• The Hunger Games Trilogy by Suzanne Collins: Another society in which the desire for utopia goes too far, but with a much larger group realizing the mess that has been created. Some of my favorite parts are with Katniss’ entourage who live in the Capitol and don’t understand life outside it–small parts but significant. — Twan (Artie is my Muse)
  • Boy Meets Boy by David Levithan: This one is more of a utopian book simply because the community in this book doesn’t exist right now.  The town Tony lives in is more realistic but Paul creates a lovely (if sad when compared to the reality) utopia that might actually happen someday. — Twan (Artie is my Muse)


  • The Truman Show: It features a similar concept, being trapped in a make-believe TV world. This movie came out around the same time as Pleasantville, and I can see a lot of similarities between them. This movie was really well done, so definitely check it out if you haven’t. — Ashley (Book Labyrinth) and Ginger (G Reads)
  • Footloose: I feel like this has a related theme, in the sense that its also about fighting the oppression of the adults in the community. — Ashley (Book Labyrinth)

TV Shows

  • American Dreams: This is an amazing show that is fun and touching, and it is set in the 1960s. Because of this it deals with similar issues to Pleasantville, touching on racial relations and counterculture versus the mainstream. — Ashley (Book Labyrinth)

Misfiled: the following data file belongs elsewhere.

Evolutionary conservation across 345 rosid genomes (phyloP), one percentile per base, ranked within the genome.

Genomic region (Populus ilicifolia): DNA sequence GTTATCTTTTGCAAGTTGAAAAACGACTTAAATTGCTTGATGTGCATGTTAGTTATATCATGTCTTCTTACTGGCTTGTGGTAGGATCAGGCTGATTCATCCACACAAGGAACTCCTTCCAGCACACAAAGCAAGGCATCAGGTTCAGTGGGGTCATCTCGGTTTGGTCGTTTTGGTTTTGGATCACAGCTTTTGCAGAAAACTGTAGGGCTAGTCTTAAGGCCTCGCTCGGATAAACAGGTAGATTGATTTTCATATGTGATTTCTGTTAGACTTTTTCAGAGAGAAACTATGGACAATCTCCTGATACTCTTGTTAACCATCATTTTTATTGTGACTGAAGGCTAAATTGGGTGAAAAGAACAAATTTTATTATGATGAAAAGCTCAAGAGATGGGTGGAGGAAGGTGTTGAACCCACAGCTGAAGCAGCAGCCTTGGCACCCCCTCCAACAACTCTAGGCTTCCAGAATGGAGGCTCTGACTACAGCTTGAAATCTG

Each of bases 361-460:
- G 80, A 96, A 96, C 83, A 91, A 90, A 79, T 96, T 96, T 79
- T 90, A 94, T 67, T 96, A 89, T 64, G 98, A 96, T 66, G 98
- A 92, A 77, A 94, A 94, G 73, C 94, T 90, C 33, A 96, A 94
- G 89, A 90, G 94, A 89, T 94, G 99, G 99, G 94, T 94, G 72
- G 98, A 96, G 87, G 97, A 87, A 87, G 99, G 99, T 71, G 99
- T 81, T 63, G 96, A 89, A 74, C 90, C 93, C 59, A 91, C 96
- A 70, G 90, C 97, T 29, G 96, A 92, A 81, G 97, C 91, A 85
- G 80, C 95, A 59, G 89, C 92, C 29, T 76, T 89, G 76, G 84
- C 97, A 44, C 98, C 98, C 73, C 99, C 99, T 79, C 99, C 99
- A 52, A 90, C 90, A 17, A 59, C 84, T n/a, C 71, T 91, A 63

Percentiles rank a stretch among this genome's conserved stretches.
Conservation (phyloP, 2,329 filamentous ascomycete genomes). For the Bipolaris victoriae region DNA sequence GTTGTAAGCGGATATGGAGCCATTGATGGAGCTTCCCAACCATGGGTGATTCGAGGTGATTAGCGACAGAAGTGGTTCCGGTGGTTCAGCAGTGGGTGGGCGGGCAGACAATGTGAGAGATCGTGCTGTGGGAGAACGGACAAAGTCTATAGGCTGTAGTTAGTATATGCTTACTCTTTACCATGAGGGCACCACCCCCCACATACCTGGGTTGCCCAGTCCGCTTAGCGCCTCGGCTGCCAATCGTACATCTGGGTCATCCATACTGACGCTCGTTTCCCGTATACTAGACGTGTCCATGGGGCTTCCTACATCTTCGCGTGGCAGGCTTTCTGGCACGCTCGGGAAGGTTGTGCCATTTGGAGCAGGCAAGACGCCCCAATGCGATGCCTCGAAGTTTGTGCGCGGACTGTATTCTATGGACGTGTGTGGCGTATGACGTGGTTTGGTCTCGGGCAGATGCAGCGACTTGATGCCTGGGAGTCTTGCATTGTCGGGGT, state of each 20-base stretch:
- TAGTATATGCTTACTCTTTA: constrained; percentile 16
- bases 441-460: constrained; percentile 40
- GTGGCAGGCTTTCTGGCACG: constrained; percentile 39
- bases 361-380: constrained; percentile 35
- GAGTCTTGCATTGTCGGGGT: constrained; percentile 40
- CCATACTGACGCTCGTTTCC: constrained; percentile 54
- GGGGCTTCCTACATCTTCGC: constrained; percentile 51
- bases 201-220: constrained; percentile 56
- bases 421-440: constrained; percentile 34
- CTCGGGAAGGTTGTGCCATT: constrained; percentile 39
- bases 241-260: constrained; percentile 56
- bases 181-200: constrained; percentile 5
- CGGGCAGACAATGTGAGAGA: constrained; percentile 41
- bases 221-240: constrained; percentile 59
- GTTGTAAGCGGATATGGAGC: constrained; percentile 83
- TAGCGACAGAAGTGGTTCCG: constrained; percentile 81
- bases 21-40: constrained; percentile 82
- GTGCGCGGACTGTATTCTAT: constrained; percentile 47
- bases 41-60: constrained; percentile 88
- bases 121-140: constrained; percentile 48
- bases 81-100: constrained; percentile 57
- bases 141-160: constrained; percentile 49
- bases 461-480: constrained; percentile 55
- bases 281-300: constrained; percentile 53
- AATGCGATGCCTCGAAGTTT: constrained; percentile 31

• The Dick Van Dyke Show: Classic black and white sitcom that doesn’t have the syrupy goody-goodness of some of the others but still gives the semi-ridiculousness of old television (while making me laugh hysterically). — Twan (Artie is my Muse)
  • Hi Honey, I’m Home!: Sitcom from the early 90’s about a family from a 50’s sitcom being transplanted into the 90’s world.  From what I remember the writing wasn’t the best, but the concept was fun and I loved watching it. — Twan (Artie is my Muse)


  • Elvis Presley: I know his song, “( Let Me Be Your) Teddy Bear” is on the original soundtrack for Pleasantville, but I feel like his music in general fits the overall theme of the movie. — Lindsi (Books, Sweets, and Other Treats) and Ginger (G Reads)